Updated 26th September
Covering the period 3rd October - 25th October
Warm and changeable until early October, then dry, with variable amounts of cloud, but some regions notably sunny
Consistent but unexceptional warmth will be a regular theme, with mean temperatures coming out between 1 and 1.5C above the 1981-2010 average for much of the country.
Rainfall totals will be below normal in most parts of the country, especially over England and Wales, but much of Scotland and Northern Ireland will see significant rainfall in the first week, resulting in only slightly below average rainfall for most places.
Sunshine totals will be slightly below normal in south Wales and south-west England, but rather above normal in most parts of Scotland and northern England, and near normal elsewhere.
Monday 3rd October - Sunday 9th October
Changeable west to south-westerlies will dominate during this week but with a growing tendency for high pressure to ridge into the east and south, keeping weather systems more confined to north-western Britain.
Strong south to south-westerly winds will dominate over the British Isles between the 3rd and 5th. It will be cloudy and wet for most of the country on the 3rd, though with only small rainfall amounts for the south, due to a large area of high pressure over Europe influencing the weather in the south-east in particular. It will be warm in eastern England with maximum temperatures locally hitting 20 or 21C. The 4th will be a brighter showery day in between the rain belts, with most of the showers in the west. The 5th will be another cloudy, warm and humid day, with some large orographic rainfall totals likely over the higher ground of south-west Scotland.
Between the 6th and 9th, however, the Euro high will influence Britain's weather far more strongly, with the high often ridging into the south of the British Isles. Rainfall amounts will consequently be low over most of the country, though still with some active rain belts for north-west Scotland. However, it won't be a consistently sunny and dry anticyclonic period because weak Atlantic frontal systems will frequently move around the northern periphery of the high pressure, bringing areas of cloud and patchy light rain or drizzle from west to east. In between the rain belts there will be a fair amount of sunshine, especially in any polar maritime north-westerly incursions. Thus sunshine will tend to be variable rather than plentiful, but overall coming out above average for much of central and southern Britain during the second half of the week.
Overall, mean temperatures will be between 1 and 2C above the 1981-2010 average over much of the country. Some colder incursions into the north will result in an anomaly close to 1C over much of Scotland and Northern Ireland, but over much of England and Wales the anomaly will generally be nearer 2C.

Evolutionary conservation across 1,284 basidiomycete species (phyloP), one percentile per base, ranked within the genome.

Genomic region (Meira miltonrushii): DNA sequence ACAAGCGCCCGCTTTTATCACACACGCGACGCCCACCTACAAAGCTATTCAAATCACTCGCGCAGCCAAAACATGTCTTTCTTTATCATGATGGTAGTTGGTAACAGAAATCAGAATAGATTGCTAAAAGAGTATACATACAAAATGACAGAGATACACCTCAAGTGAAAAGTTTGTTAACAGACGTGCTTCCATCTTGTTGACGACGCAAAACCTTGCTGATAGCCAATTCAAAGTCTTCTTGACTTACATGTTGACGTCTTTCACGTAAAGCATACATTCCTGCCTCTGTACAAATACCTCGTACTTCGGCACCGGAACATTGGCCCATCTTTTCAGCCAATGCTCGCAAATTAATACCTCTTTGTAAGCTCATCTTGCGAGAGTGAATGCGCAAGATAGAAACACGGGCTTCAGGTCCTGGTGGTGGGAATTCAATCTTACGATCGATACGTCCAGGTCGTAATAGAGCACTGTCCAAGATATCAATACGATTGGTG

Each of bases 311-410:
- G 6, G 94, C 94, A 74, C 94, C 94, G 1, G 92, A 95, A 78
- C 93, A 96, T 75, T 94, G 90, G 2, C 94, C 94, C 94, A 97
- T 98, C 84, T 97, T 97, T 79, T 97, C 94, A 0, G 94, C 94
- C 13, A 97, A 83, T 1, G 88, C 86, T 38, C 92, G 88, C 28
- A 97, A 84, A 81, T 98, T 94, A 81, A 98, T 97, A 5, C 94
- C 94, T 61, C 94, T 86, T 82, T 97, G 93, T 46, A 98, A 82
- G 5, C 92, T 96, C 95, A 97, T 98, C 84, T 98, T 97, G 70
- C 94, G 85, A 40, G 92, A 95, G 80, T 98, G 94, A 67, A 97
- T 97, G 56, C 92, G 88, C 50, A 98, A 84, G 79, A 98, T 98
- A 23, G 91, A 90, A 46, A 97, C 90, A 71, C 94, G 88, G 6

Rainfall totals will be close to or above normal in the west (except for south-west England and south Wales, where it will be a little drier than average) and generally below normal to the east of high ground and in central and southern parts of England. Rainfall totals will tend to be significantly above normal in upland parts of western and central Scotland.
Sunshine totals will mostly be near normal for the week, with a dull start and a sunnier end, but it will be cloudier than average in some western areas.
Monday 10th October - Sunday 16th October
This week will be predominantly anticyclonic with southerly winds blowing more frequently than usual, although there is some uncertainty over exactly where the high pressure will end up. Thus, most of the UK will be drier than average, and there will be some chilly and misty nights at times, but it will tend to be warmer than average by day. Mean temperatures will again mostly be between 1 and 2C above the 1981-2010 average, but generally less warm relative to average in central and southern Britain than the previous week, with an anomaly nearer 1C.
Rainfall totals will be below normal everywhere, with some particularly significant shortages in north-western Britain due to the relative lack of westerlies coming in off the North Atlantic. Sunshine totals will mostly be above normal but with considerable local and regional variation due to the possibility of stubborn banks of cloud being slow to clear at times. In general, Scotland and north-west England will tend to be sunniest relative to normal, with the south of Britain more likely to have close to average sunshine.
Rest of the month
Monday 17th October - Tuesday 25th October
The early part of this period is expected to remain quiet and anticyclonic, with temperatures generally falling close to the long-term average. Most regions, especially the west, will tend to be sunnier and much drier than average. However, later in the period, cloudier and warmer weather will push in from the west, bringing rain at times also, especially to the west, and winds will be predominantly south to south-westerly with high pressure holding on for a while in the east. Overall, the period will be about 1C warmer than average, with rainfall totals rising close to normal in south-western Britain and Northern Ireland, but generally below normal elsewhere, particularly in eastern and northern Scotland. Sunshine totals will mostly be near or a little above normal.